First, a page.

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Private equity has shown initiative in its jump into autism services in recent years–a move that acknowledges the support autistic individuals and their families need.
In 2018, Blackstone acquired the Center for Autism and Related Disorders, the world’s largest autism therapy provider. Similar acquisitions by other firms soon followed.
In their efforts to streamline responsive services for this population, investors and others within and outside of the autism community should be aware of the paradigm shift happening around autism services as new evidence emerges, and particularly Applied Behavior Analysis (ABA) therapy, one of the main interventions for the disability.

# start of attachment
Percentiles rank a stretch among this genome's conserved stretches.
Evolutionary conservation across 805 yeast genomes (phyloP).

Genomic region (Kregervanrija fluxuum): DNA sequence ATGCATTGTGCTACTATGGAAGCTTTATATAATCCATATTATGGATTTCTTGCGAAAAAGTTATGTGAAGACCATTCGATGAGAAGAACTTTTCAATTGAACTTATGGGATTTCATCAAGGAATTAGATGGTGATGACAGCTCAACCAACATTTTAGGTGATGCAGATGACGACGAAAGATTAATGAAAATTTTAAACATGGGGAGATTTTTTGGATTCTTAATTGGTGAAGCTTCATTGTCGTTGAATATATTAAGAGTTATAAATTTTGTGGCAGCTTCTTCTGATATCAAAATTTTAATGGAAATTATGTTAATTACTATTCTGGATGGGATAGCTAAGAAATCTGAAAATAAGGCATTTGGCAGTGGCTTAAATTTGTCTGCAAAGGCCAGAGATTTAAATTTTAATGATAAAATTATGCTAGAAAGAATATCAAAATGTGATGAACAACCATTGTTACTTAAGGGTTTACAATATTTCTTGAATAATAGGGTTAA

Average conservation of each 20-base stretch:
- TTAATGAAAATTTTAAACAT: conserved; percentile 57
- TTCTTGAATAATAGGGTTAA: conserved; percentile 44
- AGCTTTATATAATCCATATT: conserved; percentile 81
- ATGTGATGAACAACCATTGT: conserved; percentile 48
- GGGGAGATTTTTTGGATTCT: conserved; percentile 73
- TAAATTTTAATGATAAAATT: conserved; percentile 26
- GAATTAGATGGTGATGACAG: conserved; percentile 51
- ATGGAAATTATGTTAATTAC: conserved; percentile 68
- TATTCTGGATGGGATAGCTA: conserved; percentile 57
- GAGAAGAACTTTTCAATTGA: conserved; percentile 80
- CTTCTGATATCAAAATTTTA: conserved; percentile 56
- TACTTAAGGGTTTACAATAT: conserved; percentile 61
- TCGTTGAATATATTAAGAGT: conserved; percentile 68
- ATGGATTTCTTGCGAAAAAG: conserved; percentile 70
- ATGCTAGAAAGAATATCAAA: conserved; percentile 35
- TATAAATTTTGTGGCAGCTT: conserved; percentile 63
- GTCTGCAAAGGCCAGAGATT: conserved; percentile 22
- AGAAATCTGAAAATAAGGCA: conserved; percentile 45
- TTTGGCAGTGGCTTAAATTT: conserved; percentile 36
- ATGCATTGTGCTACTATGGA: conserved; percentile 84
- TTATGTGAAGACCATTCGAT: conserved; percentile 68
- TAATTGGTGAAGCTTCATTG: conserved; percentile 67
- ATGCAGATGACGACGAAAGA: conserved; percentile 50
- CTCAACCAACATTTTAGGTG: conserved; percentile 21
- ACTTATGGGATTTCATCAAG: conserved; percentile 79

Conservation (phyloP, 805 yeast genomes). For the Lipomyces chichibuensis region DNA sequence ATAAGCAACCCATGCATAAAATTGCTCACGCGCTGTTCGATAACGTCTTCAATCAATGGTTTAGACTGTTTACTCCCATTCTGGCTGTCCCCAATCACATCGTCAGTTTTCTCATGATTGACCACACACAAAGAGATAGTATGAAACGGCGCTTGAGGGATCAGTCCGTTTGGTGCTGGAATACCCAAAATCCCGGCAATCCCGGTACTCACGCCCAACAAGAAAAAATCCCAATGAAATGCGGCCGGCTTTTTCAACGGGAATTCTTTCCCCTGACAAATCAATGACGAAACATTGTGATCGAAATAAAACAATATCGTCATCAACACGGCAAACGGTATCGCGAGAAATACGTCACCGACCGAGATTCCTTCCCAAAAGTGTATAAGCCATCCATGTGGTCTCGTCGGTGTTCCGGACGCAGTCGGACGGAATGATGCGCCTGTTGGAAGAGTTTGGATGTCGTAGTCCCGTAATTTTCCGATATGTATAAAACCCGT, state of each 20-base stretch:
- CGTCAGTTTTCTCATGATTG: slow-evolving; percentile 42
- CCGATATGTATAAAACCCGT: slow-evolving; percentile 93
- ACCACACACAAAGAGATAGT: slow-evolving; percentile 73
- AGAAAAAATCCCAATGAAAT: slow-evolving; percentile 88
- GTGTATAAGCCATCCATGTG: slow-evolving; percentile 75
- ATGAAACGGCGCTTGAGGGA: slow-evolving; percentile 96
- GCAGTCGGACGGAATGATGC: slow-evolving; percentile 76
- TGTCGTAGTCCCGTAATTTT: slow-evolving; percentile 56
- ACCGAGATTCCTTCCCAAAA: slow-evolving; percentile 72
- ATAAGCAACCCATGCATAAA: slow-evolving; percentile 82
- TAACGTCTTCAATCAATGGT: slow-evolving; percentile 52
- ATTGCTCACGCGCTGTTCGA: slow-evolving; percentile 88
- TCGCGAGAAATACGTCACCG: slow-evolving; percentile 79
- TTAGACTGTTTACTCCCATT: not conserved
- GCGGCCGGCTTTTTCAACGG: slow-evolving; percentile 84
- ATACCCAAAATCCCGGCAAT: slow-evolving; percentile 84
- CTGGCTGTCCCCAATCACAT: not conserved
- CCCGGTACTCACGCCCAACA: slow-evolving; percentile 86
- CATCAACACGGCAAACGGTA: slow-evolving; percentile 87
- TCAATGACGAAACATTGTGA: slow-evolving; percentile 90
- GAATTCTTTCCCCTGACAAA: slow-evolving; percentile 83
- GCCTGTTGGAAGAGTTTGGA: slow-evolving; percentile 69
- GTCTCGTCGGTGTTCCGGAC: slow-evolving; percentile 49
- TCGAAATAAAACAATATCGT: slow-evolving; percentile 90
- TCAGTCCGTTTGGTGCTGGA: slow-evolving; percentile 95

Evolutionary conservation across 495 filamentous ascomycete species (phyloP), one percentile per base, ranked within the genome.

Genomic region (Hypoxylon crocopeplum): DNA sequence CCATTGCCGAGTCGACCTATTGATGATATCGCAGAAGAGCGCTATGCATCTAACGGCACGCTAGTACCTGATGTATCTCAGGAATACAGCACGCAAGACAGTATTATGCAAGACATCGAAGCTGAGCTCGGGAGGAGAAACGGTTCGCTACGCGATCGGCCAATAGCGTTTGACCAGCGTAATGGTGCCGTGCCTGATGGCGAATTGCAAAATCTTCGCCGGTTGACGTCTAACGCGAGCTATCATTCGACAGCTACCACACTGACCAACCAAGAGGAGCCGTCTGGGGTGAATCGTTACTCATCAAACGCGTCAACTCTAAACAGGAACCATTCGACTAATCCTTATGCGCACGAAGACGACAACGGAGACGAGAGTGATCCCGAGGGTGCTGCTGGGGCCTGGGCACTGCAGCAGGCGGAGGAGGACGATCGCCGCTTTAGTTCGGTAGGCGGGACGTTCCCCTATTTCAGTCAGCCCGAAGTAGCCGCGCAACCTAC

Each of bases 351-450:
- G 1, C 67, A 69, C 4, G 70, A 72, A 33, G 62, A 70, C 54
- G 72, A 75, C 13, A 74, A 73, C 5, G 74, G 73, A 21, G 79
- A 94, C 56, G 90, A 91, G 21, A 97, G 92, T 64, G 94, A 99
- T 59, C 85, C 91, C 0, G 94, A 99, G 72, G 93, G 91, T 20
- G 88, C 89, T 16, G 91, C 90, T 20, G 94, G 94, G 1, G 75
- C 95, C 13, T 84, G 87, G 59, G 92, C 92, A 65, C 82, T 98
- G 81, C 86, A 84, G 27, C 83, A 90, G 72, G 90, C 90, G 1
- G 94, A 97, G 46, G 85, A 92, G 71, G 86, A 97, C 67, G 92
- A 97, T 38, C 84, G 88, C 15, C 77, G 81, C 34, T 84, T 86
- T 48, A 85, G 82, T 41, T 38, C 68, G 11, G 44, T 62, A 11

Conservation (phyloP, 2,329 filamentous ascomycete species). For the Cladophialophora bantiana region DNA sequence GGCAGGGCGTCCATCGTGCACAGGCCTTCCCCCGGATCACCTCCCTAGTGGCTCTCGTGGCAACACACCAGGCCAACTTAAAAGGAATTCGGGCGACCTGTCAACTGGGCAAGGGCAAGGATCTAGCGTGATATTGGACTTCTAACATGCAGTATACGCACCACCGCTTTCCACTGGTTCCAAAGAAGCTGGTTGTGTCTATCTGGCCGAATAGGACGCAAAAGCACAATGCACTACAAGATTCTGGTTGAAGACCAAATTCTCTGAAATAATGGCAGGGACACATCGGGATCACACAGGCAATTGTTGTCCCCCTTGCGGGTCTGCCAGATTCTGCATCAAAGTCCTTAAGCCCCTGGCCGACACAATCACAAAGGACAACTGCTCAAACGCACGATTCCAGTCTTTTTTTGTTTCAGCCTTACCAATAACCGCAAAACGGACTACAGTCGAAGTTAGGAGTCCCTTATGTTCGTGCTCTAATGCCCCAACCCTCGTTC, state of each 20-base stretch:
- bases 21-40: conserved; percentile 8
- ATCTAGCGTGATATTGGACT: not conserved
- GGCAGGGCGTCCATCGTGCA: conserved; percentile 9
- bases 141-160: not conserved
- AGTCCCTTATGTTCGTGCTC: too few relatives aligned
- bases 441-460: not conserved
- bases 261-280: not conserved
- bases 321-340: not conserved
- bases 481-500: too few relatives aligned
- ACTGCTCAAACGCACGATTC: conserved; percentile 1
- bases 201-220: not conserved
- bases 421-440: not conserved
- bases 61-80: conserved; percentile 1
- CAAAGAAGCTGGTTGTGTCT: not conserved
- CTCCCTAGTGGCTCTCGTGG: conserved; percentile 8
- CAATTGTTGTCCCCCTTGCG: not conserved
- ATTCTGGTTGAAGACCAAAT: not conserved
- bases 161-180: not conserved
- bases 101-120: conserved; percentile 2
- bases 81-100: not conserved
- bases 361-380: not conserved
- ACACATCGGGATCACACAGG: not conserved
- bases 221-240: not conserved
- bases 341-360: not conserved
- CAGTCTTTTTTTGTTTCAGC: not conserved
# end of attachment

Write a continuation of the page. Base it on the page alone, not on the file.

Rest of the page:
ABA has been in my family’s life since my younger brother was diagnosed at the age of four in the 1990s, and I was about six years old. It is based on theories of behaviorism and operant conditioning, and is known as the gold standard by many in the caregiver and professional community.
However, several factors in recent years have compelled me to break away and try to shed some light on a troubling dynamic that exists in this space–and elevate the voices of those who have been hurt by ABA, in the hopes that others in both the professional and consumer communities will listen.